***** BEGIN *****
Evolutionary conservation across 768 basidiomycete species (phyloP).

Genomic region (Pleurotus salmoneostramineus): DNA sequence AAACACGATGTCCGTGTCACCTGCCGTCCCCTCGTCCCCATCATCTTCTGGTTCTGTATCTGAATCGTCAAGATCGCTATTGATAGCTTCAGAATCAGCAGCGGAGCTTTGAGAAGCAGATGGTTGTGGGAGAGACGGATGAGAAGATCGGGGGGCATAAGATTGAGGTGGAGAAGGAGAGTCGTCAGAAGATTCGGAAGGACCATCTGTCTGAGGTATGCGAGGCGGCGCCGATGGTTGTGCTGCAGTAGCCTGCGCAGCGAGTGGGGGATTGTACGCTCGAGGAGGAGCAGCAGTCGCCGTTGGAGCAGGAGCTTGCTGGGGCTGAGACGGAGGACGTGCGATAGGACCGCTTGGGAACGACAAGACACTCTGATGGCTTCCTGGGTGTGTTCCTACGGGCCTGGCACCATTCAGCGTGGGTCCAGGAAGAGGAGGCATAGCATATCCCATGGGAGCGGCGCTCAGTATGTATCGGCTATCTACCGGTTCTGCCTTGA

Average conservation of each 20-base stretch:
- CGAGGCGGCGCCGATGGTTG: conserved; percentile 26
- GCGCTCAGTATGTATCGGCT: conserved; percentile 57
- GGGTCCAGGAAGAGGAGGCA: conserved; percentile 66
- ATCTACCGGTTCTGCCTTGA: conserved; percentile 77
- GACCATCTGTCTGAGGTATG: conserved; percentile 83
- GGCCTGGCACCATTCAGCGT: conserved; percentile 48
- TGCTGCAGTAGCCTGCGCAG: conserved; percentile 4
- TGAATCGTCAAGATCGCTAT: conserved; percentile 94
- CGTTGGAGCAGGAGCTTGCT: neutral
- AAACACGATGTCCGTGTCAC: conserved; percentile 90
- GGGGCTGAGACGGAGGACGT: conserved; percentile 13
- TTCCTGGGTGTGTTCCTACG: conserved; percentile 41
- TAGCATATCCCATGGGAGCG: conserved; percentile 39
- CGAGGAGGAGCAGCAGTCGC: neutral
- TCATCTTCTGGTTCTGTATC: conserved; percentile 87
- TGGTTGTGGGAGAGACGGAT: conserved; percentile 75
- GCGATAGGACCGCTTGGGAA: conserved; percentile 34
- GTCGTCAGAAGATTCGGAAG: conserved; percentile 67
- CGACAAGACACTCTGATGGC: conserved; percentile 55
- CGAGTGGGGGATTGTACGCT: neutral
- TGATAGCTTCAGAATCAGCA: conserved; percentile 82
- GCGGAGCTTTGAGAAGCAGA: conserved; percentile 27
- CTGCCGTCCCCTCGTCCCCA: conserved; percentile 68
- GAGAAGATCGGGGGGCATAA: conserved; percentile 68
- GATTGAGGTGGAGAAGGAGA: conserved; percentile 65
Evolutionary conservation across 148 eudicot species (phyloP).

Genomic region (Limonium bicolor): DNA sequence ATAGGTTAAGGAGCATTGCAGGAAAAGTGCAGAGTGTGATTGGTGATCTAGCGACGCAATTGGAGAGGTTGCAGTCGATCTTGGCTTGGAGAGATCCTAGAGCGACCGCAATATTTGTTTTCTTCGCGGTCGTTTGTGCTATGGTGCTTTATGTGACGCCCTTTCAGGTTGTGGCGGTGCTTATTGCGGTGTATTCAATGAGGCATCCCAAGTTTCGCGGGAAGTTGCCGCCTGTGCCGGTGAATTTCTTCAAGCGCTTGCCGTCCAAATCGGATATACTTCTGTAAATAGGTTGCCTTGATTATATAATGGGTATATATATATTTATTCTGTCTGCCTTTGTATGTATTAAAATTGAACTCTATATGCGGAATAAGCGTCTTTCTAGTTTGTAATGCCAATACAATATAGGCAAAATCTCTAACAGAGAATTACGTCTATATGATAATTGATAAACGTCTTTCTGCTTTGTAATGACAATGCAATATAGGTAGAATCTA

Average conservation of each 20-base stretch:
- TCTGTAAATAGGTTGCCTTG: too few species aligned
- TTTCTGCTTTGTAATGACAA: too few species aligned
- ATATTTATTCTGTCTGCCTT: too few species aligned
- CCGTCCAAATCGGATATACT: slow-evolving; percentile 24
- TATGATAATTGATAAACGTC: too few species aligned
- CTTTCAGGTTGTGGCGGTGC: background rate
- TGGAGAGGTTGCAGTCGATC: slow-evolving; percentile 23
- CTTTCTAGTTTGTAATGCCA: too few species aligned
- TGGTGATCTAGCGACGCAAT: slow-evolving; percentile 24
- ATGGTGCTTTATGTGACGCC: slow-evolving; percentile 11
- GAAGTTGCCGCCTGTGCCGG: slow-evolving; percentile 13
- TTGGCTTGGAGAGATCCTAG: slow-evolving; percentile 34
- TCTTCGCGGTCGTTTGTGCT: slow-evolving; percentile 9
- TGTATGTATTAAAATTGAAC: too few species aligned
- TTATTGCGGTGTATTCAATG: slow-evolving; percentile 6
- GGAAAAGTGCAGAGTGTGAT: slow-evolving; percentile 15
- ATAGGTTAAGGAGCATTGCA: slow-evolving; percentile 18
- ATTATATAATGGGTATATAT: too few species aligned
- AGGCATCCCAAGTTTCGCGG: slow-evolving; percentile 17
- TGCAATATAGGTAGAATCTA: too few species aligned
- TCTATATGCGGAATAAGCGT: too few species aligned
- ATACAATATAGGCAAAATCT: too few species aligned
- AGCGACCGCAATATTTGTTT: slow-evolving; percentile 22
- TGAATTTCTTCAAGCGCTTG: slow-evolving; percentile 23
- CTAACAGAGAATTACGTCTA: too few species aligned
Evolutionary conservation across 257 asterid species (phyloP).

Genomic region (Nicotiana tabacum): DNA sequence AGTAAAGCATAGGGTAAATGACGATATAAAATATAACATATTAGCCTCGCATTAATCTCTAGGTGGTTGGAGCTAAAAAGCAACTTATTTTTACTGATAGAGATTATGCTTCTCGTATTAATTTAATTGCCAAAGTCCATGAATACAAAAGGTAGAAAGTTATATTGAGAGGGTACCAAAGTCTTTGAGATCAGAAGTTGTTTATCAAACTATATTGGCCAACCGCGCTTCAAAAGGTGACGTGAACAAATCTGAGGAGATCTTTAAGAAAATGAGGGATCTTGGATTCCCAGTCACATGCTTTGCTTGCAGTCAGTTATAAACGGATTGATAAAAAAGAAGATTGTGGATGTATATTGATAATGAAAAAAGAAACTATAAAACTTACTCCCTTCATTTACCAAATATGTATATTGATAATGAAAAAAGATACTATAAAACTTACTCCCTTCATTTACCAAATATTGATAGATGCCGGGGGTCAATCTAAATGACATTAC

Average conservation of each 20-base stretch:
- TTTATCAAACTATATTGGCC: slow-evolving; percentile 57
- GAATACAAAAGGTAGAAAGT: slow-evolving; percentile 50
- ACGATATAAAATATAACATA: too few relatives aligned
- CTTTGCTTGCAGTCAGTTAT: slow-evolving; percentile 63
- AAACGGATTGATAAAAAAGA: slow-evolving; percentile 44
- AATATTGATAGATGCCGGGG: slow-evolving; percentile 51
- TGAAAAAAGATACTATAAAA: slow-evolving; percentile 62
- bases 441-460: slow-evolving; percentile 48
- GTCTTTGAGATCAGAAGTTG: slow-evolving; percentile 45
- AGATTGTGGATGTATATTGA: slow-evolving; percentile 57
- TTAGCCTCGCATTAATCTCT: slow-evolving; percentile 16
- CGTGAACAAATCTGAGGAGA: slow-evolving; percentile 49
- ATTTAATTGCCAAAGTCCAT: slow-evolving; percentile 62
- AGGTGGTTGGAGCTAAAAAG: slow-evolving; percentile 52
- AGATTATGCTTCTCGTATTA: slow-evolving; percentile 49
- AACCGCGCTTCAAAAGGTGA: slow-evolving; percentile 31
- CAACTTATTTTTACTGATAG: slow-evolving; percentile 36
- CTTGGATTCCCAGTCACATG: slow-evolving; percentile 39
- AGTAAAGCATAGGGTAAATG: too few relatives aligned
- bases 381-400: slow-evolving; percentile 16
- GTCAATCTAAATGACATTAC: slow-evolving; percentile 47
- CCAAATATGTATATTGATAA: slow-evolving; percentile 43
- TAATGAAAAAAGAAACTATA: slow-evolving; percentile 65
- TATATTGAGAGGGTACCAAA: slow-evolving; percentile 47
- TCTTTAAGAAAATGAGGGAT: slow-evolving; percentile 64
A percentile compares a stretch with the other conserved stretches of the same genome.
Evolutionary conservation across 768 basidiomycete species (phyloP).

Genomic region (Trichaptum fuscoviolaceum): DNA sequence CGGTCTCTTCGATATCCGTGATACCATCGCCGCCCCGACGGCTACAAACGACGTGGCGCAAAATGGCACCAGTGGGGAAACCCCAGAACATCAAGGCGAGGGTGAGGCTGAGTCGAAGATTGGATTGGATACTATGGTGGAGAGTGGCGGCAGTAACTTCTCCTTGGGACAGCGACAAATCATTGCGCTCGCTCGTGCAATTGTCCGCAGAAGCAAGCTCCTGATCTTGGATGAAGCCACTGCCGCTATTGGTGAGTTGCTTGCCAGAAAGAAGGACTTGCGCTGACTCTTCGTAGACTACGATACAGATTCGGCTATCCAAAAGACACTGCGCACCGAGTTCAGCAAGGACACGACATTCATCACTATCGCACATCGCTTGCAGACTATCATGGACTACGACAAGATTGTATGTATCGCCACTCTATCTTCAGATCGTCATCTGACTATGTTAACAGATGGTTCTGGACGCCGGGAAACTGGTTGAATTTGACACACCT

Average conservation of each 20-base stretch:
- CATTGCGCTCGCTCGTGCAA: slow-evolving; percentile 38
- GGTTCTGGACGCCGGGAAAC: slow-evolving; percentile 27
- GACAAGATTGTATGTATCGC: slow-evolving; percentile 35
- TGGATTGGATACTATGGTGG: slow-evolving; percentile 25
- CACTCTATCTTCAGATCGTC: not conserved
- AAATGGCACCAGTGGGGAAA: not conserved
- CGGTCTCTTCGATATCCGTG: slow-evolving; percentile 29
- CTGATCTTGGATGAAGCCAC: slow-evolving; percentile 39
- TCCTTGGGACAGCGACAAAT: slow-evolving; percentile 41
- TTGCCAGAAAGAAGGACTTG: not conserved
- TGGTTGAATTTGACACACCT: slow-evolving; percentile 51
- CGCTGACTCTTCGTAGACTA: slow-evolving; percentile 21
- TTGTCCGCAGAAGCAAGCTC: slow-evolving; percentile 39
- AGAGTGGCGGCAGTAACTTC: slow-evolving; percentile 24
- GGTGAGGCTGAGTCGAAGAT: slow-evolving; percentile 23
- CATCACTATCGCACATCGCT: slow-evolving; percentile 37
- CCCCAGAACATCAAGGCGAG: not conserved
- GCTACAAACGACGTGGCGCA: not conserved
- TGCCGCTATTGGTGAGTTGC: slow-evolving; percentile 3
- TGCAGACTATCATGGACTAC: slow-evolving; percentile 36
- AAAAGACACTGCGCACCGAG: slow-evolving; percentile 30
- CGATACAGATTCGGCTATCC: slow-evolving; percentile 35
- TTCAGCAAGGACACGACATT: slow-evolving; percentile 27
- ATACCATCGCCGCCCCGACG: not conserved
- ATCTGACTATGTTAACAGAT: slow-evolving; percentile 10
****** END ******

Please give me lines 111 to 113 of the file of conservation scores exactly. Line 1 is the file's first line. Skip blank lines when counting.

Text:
- TTCAGCAAGGACACGACATT: slow-evolving; percentile 27
- ATACCATCGCCGCCCCGACG: not conserved
- ATCTGACTATGTTAACAGAT: slow-evolving; percentile 10